Your industry news - first Number 1 for Recruitment
We strongly recommend viewing Cleanzine full size in your web browser. Click our masthead above to visit our website version.
New invention means Cardiff International pool is flushed with savings
One of the UK's leading leisure centres is saving £ thousands in water charges by reducing the cost of spending a penny.
Cardiff International Pool which attracts more than 700,000 visitors a year is among the first in the UK to use a simple new invention by Birmingham-based hygiene and cleaning specialist Chemex International.
Chemex is supplying the leisure centre with biological cleaning devices which drop into gents' urinals and drastically reduce water usage.
In the first six months of usage the centre has used 2,507 fewer units of water, which equates to a saving of £3,098 or the equivalent of more than £6,000 a year.
Even the most efficient urinals use 1,000 litres of water a week, which costs around £150 a year - but the majority are poorly set up, increasing this cost to £500 a year.
Chemex has developed a simple toilet block that uses natural bacteria and enzymes to keep urinals smell free and blockage free eliminating the need for flushing.
They are also completely 'green' as they harness nature's technology rather than traditional harsh, carbon intensive chemicals.
The pool is operated on behalf of Cardiff City Council by Parkwood Leisure - one of the UK's leading leisure management companies with a portfolio of more than 80 facilities.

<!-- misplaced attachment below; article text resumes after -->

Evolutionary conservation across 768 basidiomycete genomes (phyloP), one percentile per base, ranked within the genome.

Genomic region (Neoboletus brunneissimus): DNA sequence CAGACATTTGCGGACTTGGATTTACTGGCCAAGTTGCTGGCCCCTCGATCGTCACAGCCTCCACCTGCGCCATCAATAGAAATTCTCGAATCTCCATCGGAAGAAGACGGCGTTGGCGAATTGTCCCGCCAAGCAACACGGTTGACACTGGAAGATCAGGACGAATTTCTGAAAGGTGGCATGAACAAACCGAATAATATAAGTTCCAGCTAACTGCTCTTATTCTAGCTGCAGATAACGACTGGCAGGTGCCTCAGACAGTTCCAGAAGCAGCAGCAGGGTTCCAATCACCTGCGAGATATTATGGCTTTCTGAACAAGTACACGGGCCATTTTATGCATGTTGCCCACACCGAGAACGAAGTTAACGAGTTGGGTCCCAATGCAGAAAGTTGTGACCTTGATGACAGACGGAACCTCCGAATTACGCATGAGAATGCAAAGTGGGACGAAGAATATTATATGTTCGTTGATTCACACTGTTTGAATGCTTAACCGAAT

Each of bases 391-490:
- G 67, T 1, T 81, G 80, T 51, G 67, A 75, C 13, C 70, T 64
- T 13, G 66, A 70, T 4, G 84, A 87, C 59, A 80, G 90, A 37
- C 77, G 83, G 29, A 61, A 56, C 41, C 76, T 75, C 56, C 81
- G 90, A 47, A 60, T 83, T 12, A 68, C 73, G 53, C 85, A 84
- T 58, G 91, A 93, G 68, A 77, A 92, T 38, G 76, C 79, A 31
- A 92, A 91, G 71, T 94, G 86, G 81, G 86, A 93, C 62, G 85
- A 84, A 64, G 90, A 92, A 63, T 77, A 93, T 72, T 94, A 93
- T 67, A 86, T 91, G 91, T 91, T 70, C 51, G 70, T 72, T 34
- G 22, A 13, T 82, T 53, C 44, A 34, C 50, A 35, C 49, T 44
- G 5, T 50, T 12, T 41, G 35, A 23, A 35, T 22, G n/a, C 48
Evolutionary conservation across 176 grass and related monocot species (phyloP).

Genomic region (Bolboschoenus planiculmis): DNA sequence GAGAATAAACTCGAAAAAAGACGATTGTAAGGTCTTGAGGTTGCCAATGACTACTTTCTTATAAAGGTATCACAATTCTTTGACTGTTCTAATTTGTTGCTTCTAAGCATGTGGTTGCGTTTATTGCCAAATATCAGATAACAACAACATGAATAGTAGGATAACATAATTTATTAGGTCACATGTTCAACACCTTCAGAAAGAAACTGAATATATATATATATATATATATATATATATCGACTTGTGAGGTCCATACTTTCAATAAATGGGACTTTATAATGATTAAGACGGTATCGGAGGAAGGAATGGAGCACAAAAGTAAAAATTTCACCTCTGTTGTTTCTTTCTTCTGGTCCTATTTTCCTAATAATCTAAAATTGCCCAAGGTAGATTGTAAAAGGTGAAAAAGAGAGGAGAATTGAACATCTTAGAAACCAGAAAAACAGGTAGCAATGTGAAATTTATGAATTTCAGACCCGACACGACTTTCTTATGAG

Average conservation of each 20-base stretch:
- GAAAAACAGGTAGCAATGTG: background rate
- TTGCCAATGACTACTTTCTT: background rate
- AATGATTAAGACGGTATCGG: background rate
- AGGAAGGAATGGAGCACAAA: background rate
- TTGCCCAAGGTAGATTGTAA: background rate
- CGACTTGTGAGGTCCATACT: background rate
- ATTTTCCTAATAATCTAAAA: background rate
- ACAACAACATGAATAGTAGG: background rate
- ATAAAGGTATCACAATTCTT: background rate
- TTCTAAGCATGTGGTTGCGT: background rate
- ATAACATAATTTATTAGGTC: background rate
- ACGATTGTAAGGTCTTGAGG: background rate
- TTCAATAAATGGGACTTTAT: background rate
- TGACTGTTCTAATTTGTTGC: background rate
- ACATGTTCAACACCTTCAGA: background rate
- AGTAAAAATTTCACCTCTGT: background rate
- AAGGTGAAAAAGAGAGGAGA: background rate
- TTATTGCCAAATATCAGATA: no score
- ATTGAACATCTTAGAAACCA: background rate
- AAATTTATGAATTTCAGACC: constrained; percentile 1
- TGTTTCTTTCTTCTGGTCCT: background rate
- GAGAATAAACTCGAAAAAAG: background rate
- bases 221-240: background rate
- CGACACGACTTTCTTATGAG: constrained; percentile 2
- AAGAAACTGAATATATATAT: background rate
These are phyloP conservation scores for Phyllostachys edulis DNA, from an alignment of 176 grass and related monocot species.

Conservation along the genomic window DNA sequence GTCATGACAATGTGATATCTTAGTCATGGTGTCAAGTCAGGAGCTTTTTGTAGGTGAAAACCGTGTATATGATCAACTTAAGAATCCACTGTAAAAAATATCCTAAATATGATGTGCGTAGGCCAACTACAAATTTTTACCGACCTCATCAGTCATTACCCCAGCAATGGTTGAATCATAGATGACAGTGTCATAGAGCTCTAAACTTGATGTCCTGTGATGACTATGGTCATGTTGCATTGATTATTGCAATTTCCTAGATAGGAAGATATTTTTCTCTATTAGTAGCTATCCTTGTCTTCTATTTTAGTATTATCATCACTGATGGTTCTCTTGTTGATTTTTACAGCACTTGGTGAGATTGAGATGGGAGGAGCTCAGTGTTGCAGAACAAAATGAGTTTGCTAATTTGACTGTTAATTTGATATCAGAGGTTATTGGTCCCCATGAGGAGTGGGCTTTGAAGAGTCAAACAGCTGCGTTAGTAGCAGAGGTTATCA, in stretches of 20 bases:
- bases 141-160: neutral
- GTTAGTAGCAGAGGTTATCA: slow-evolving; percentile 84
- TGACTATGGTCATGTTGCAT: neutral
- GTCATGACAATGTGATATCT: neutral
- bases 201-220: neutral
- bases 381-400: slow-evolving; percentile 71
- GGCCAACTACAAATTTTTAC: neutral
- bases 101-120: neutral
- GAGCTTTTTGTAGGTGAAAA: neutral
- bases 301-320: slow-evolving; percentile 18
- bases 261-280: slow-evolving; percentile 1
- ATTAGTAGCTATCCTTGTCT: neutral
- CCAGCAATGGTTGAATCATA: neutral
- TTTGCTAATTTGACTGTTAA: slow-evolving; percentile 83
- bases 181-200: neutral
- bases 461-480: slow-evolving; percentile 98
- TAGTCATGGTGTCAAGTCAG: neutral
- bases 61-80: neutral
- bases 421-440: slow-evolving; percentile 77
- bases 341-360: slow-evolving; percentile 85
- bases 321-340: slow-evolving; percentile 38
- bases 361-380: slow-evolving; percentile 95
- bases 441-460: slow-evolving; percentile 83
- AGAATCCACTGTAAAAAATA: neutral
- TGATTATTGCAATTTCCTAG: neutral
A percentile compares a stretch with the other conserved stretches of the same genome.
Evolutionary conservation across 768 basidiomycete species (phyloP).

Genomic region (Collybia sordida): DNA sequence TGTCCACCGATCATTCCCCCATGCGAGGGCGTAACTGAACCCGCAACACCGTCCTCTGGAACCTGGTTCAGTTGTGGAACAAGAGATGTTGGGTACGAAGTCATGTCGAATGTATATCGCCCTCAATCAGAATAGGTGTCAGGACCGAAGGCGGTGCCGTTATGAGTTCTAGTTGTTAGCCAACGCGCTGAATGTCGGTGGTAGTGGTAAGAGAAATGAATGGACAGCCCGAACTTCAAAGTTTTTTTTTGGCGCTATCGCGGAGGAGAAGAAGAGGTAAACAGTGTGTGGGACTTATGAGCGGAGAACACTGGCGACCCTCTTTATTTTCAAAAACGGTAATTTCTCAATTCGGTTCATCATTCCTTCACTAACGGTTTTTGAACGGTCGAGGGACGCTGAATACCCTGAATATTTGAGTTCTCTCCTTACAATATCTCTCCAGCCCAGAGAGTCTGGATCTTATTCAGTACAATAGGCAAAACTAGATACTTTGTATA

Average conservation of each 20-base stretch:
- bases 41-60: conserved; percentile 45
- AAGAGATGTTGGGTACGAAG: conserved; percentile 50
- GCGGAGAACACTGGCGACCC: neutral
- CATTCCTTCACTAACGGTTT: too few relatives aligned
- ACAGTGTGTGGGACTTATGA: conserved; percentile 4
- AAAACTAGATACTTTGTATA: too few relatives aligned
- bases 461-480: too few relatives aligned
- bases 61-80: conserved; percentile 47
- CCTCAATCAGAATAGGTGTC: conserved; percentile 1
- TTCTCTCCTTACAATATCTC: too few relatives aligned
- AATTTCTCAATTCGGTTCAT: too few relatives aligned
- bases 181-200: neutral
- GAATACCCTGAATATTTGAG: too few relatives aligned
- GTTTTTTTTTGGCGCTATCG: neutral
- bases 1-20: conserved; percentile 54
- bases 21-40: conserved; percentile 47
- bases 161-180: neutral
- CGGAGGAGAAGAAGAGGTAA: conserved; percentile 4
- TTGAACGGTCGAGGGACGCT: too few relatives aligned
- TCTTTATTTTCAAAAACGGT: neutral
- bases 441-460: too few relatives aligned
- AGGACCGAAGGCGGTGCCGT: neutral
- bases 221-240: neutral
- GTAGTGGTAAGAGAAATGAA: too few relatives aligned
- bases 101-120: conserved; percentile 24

General Manager of Cardiff International Pool, John de Maid (pictured left) says: "To shave £6,000 a year off one utility bill is pretty impressive. It is saving money as well as helping the environment by reducing demand for water.
"As a company we are constantly looking at providing best value for our clients and this device from Chemex has provided a simple way to save money without reducing service levels.
"All venues providing toilet facilities for large numbers of people should consider this device - especially in the current difficult economic climate."
The device has also attracted the attention of professional football clubs and is currently in use at Premier League club Stoke City's Britannia Stadium.
Chemex Scientific Director Sean Derrig says that in addition to sporting and leisure venues, the device is also saving money for hotels, restaurants, pubs, schools and colleges.
"Its not just big businesses that can benefit, but smaller ones too," he promises. "The whole thing works through natural enzymes and there is no need for any plumbing changes . You simply drop the block and cage into the urinal and start saving water and money."
8th December 2011